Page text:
Debunking presumed fears and limitations in our kids

We were a little late in dismantling the bunk beds in my daughter’s bedroom, but we finally did the deed last month.

 

She went off to college and hasn’t really lived at home for the last two years. Her little sister hasn’t lived in the bottom bunk since their brother went away to college four years ago, at which point she claimed squatter’s rights to his room.

 

There was no need for two beds in that second-floor room with a doorway leading to the attic. But they kept standing there anyway. And my daughter would crawl into the top bunk whenever she came home on school breaks.

 

Since it’s clear that she’s going to be back here for a while, and since she is 20 years old, it was finally time to take apart the beds. Have no fear, “Step Brothers” fans—we carried the frame and mattress from the top bunk up into the attic, so she still has plenty of space for activities.

 

Actually, what she mainly does in her bedroom is sit at a small chalk-painted desk she bought from Facebook marketplace and bang out papers, presentations, and other assignments for class.

 

Sometimes she asks me to help her think through the logic of her theses and arguments and I do my best, but I never took History of French Creole or Biomedical Ethics when I was in college.

 

I’m pretty confident that I wouldn’t have been able to handle most of the subject matter then, and I know with certainty that it eludes me now.

 

Honestly, it makes me feel kind of cruel that for so long I was making a young woman whose head is filled with all this heady stuff climb a little rickety wooden ladder to reach her pillow at night.

 

On Mother’s Day, we took a drive from our home in Cleveland out west to Oberlin to enjoy the scenery and to see my girl’s college stomping grounds. We’re not sure when she’ll be able to return to campus, but it was fun to see the spring buds on the trees in Tappan Square.

 

She also ordered us some delicious “cruffins” and breads and brownies from a quaint and homey bakery downtown. She loves the place for its focus on gluten-free treats—a special indulgence for her.

 

Before she went away to college, my daughter was diagnosed with a double-whammy of autoimmune disorders: Type 1 Diabetes and Celiac Disease. This has made her dependent on an insulin pump and the hypervigilance of friends and strangers to avoid cross-contaminating her food.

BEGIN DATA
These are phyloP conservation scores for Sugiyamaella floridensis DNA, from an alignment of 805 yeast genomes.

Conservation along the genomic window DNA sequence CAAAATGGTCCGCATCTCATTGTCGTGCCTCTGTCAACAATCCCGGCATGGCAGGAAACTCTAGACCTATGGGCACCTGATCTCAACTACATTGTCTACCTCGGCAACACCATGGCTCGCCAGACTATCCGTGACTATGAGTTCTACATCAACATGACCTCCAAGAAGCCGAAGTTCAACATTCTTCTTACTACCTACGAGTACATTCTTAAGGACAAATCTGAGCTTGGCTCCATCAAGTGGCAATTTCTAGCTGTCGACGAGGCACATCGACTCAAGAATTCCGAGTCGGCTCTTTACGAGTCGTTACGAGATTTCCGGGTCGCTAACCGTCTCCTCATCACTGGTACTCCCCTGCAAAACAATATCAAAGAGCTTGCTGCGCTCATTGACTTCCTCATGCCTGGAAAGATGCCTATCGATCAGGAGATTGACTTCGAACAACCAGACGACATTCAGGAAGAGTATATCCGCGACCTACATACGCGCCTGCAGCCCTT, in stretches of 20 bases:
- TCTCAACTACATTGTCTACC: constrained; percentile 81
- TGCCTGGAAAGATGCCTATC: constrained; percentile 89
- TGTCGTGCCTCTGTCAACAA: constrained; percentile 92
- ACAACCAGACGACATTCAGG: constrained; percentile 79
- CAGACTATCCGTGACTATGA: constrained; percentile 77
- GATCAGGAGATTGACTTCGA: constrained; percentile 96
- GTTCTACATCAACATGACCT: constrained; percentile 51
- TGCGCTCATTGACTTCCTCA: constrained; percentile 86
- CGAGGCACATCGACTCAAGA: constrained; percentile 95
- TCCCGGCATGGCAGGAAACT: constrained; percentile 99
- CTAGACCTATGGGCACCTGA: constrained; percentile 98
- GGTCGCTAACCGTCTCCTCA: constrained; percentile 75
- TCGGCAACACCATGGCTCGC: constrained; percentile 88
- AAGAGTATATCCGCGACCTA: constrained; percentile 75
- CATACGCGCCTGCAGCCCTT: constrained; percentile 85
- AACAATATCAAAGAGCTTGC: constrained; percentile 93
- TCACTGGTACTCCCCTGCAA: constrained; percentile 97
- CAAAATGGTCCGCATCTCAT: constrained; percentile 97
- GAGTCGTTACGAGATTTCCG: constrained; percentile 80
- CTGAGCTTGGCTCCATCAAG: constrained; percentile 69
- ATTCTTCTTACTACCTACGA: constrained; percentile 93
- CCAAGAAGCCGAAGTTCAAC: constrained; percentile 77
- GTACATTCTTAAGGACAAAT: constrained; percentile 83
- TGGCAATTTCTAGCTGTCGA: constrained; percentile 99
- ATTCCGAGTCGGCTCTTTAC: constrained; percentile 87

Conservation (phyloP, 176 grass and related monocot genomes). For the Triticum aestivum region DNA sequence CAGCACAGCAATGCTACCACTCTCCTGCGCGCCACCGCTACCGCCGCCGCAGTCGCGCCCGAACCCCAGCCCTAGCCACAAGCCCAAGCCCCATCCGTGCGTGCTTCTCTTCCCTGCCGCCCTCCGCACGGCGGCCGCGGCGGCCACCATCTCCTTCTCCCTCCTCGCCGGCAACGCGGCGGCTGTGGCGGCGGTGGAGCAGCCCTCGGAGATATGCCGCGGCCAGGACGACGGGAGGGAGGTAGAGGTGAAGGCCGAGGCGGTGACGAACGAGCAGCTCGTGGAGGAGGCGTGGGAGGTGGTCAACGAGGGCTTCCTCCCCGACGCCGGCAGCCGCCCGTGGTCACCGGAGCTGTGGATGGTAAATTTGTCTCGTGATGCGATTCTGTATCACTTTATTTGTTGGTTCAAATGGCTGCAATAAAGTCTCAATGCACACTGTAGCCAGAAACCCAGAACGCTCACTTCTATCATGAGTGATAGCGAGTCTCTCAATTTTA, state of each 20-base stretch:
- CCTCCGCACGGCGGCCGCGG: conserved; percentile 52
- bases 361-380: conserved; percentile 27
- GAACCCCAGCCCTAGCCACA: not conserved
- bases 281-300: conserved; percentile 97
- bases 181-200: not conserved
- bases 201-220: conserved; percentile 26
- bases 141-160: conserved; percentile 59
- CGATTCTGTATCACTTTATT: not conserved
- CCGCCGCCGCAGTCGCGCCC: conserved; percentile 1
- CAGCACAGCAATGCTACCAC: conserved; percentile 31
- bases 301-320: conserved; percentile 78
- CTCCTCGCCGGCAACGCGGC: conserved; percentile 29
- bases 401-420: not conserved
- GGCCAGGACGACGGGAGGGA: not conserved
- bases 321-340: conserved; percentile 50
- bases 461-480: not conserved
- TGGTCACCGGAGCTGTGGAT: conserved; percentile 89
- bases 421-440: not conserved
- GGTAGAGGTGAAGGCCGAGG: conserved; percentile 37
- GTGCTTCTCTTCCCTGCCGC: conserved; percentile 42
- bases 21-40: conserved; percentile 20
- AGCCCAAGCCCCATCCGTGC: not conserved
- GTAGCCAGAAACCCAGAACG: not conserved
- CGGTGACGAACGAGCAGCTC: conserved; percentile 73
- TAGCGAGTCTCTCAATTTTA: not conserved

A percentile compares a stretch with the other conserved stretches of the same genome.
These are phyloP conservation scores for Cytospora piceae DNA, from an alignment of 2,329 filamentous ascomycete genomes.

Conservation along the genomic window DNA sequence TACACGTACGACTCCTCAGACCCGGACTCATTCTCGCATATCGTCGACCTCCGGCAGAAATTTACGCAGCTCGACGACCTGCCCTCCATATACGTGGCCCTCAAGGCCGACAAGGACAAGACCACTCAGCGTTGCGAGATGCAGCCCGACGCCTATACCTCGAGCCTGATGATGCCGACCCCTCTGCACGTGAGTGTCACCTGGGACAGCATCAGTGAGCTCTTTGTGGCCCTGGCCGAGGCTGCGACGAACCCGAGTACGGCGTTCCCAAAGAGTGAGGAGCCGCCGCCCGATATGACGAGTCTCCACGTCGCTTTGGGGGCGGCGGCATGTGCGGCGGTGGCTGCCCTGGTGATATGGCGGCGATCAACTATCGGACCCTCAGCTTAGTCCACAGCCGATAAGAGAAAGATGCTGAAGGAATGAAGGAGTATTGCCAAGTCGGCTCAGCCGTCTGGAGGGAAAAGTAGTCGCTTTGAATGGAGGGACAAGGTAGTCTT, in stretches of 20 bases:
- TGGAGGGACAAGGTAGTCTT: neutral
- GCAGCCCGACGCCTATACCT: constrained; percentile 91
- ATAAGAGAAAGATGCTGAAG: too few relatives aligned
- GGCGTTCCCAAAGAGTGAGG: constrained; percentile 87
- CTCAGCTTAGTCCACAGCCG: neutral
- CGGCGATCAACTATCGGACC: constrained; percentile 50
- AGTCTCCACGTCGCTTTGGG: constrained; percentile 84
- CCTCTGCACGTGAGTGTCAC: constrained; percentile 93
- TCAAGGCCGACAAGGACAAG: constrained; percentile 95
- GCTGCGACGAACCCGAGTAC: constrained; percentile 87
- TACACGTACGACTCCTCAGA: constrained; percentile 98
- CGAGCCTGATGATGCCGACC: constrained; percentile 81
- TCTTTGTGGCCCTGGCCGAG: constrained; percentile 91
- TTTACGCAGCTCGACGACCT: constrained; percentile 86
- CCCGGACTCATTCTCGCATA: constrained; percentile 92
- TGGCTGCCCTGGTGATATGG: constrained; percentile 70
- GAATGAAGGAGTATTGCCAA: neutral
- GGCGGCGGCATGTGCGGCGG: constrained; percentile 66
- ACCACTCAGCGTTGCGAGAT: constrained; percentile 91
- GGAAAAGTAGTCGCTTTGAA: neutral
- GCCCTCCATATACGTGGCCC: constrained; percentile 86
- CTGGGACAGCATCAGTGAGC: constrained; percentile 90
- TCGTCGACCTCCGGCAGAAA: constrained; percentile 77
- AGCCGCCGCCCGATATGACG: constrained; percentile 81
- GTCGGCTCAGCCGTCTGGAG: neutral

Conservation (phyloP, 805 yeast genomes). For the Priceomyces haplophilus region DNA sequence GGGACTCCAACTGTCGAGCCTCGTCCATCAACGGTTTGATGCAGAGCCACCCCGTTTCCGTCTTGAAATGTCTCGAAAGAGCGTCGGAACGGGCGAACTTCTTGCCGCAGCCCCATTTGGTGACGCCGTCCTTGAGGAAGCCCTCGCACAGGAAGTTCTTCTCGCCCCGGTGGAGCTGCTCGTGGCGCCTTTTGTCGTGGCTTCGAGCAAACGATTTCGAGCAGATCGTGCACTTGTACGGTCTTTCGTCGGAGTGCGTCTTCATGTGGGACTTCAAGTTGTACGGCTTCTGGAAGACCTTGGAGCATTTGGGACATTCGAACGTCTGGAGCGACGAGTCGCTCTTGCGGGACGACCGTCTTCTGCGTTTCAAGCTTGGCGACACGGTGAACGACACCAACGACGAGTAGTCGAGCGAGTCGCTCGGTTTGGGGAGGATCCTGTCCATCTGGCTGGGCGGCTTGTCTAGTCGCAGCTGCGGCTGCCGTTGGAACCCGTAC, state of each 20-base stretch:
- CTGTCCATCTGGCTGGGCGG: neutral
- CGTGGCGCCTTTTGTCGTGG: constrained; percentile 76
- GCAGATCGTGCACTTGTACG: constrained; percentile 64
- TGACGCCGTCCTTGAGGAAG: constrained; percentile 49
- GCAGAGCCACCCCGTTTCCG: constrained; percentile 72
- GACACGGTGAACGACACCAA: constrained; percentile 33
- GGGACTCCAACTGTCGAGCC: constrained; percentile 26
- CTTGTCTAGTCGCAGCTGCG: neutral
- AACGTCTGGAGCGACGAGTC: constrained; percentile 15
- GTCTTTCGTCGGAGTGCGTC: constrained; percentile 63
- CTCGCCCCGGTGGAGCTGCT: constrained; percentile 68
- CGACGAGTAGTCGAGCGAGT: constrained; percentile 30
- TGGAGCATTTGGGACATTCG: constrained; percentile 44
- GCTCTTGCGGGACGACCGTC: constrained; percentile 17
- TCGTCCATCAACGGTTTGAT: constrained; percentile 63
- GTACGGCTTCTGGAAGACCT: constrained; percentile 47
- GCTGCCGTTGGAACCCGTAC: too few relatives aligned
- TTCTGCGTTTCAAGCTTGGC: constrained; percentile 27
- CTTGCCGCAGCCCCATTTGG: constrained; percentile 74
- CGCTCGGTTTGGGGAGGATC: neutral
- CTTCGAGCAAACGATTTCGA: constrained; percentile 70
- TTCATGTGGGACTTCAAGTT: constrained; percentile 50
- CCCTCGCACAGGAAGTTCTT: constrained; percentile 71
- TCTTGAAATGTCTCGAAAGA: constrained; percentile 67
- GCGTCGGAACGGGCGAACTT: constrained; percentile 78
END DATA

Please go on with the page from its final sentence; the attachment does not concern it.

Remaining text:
I was incredibly nervous about having her leave home with these issues in her body to contend with when there are already so many other issues to contend with everywhere else.

 

But, despite the fact that I was trying to contain her in a toddler-sized bed, she is certainly big enough to meet the task.

 

She is very much able to take care of herself.

 

What’s more, she’s become an advocate for others. The courses she’s taking in school are leading her to understand how to amplify others’ voices and appreciate how we all fit in the larger context of life and society.

 

She’s on the path to becoming a child-life specialist, a healthcare professional who helps normalize and demystify medical treatments and hospital stays for young people, offering support in times of worry and uncertainty.

 

College students should be at college, making lifelong memories with friends.

 

It’s a shame that they are not able to have that on-campus experience right now, but it’s too risky. And with her pre-existing conditions, my daughter is much safer under my own roof.

 

I know it’s foolish to believe that we can fully protect our kids from the world outside our doors, and in fact, we all need for them to embrace the opportunities and challenges that exist for them out there. But it’s still kind of nice to think that you can keep them near you forever.

 

One day soon, we’ll all wake up to some new kind of normal. Until then, I’m glad my daughter is sleeping in the room next to mine.

 

And come to think of it, maybe it wasn’t so bad for her to be in that top bunk for so long.

 

It helped her dream higher.

Read more articles by Kathleen Osborne.

Kathleen Osborne is the mother of three children who now are legally considered adults, although she has trouble assigning that label to herself. She is the marketing and communication director at Hathaway Brown School, where she’s inspired by creative, smart, and confident girls every day.

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